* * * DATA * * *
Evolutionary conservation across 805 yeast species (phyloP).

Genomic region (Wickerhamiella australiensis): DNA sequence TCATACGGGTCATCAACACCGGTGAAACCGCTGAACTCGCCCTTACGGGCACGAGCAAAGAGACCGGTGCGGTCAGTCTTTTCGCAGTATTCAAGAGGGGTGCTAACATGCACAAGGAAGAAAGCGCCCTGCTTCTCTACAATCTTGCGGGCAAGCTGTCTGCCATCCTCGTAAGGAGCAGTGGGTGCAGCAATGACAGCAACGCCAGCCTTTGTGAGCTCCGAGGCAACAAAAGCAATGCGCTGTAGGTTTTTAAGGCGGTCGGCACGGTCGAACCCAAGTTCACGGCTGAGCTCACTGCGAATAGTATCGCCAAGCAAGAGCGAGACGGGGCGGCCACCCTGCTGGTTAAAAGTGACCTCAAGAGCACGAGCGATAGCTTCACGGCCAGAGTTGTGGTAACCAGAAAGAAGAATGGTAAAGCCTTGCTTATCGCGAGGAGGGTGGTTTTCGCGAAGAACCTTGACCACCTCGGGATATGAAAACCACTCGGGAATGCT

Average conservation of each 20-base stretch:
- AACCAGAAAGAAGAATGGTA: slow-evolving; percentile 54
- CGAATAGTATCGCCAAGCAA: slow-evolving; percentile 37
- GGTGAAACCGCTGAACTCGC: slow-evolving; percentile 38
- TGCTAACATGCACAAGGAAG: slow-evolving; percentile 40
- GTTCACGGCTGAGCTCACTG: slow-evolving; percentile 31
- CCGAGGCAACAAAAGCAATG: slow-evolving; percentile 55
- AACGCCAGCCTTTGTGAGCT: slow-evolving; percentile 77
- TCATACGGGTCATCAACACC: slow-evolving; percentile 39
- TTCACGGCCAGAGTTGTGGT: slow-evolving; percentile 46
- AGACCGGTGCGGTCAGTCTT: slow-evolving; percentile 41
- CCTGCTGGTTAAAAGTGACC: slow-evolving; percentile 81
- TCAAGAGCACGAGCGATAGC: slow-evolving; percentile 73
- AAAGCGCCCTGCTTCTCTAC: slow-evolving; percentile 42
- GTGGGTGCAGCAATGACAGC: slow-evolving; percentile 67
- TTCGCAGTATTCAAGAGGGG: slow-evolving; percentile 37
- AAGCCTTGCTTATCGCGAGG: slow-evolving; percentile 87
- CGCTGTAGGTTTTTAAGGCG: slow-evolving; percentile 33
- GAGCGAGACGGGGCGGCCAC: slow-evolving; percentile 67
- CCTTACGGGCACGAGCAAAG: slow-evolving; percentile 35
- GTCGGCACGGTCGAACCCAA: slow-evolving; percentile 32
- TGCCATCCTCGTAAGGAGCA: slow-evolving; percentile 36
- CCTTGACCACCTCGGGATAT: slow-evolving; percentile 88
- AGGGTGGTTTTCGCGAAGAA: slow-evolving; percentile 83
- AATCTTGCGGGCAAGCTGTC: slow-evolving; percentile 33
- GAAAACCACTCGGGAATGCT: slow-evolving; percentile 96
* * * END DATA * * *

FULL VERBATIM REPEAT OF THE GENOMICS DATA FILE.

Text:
Evolutionary conservation across 805 yeast species (phyloP).

Genomic region (Wickerhamiella australiensis): DNA sequence TCATACGGGTCATCAACACCGGTGAAACCGCTGAACTCGCCCTTACGGGCACGAGCAAAGAGACCGGTGCGGTCAGTCTTTTCGCAGTATTCAAGAGGGGTGCTAACATGCACAAGGAAGAAAGCGCCCTGCTTCTCTACAATCTTGCGGGCAAGCTGTCTGCCATCCTCGTAAGGAGCAGTGGGTGCAGCAATGACAGCAACGCCAGCCTTTGTGAGCTCCGAGGCAACAAAAGCAATGCGCTGTAGGTTTTTAAGGCGGTCGGCACGGTCGAACCCAAGTTCACGGCTGAGCTCACTGCGAATAGTATCGCCAAGCAAGAGCGAGACGGGGCGGCCACCCTGCTGGTTAAAAGTGACCTCAAGAGCACGAGCGATAGCTTCACGGCCAGAGTTGTGGTAACCAGAAAGAAGAATGGTAAAGCCTTGCTTATCGCGAGGAGGGTGGTTTTCGCGAAGAACCTTGACCACCTCGGGATATGAAAACCACTCGGGAATGCT

Average conservation of each 20-base stretch:
- AACCAGAAAGAAGAATGGTA: slow-evolving; percentile 54
- CGAATAGTATCGCCAAGCAA: slow-evolving; percentile 37
- GGTGAAACCGCTGAACTCGC: slow-evolving; percentile 38
- TGCTAACATGCACAAGGAAG: slow-evolving; percentile 40
- GTTCACGGCTGAGCTCACTG: slow-evolving; percentile 31
- CCGAGGCAACAAAAGCAATG: slow-evolving; percentile 55
- AACGCCAGCCTTTGTGAGCT: slow-evolving; percentile 77
- TCATACGGGTCATCAACACC: slow-evolving; percentile 39
- TTCACGGCCAGAGTTGTGGT: slow-evolving; percentile 46
- AGACCGGTGCGGTCAGTCTT: slow-evolving; percentile 41
- CCTGCTGGTTAAAAGTGACC: slow-evolving; percentile 81
- TCAAGAGCACGAGCGATAGC: slow-evolving; percentile 73
- AAAGCGCCCTGCTTCTCTAC: slow-evolving; percentile 42
- GTGGGTGCAGCAATGACAGC: slow-evolving; percentile 67
- TTCGCAGTATTCAAGAGGGG: slow-evolving; percentile 37
- AAGCCTTGCTTATCGCGAGG: slow-evolving; percentile 87
- CGCTGTAGGTTTTTAAGGCG: slow-evolving; percentile 33
- GAGCGAGACGGGGCGGCCAC: slow-evolving; percentile 67
- CCTTACGGGCACGAGCAAAG: slow-evolving; percentile 35
- GTCGGCACGGTCGAACCCAA: slow-evolving; percentile 32
- TGCCATCCTCGTAAGGAGCA: slow-evolving; percentile 36
- CCTTGACCACCTCGGGATAT: slow-evolving; percentile 88
- AGGGTGGTTTTCGCGAAGAA: slow-evolving; percentile 83
- AATCTTGCGGGCAAGCTGTC: slow-evolving; percentile 33
- GAAAACCACTCGGGAATGCT: slow-evolving; percentile 96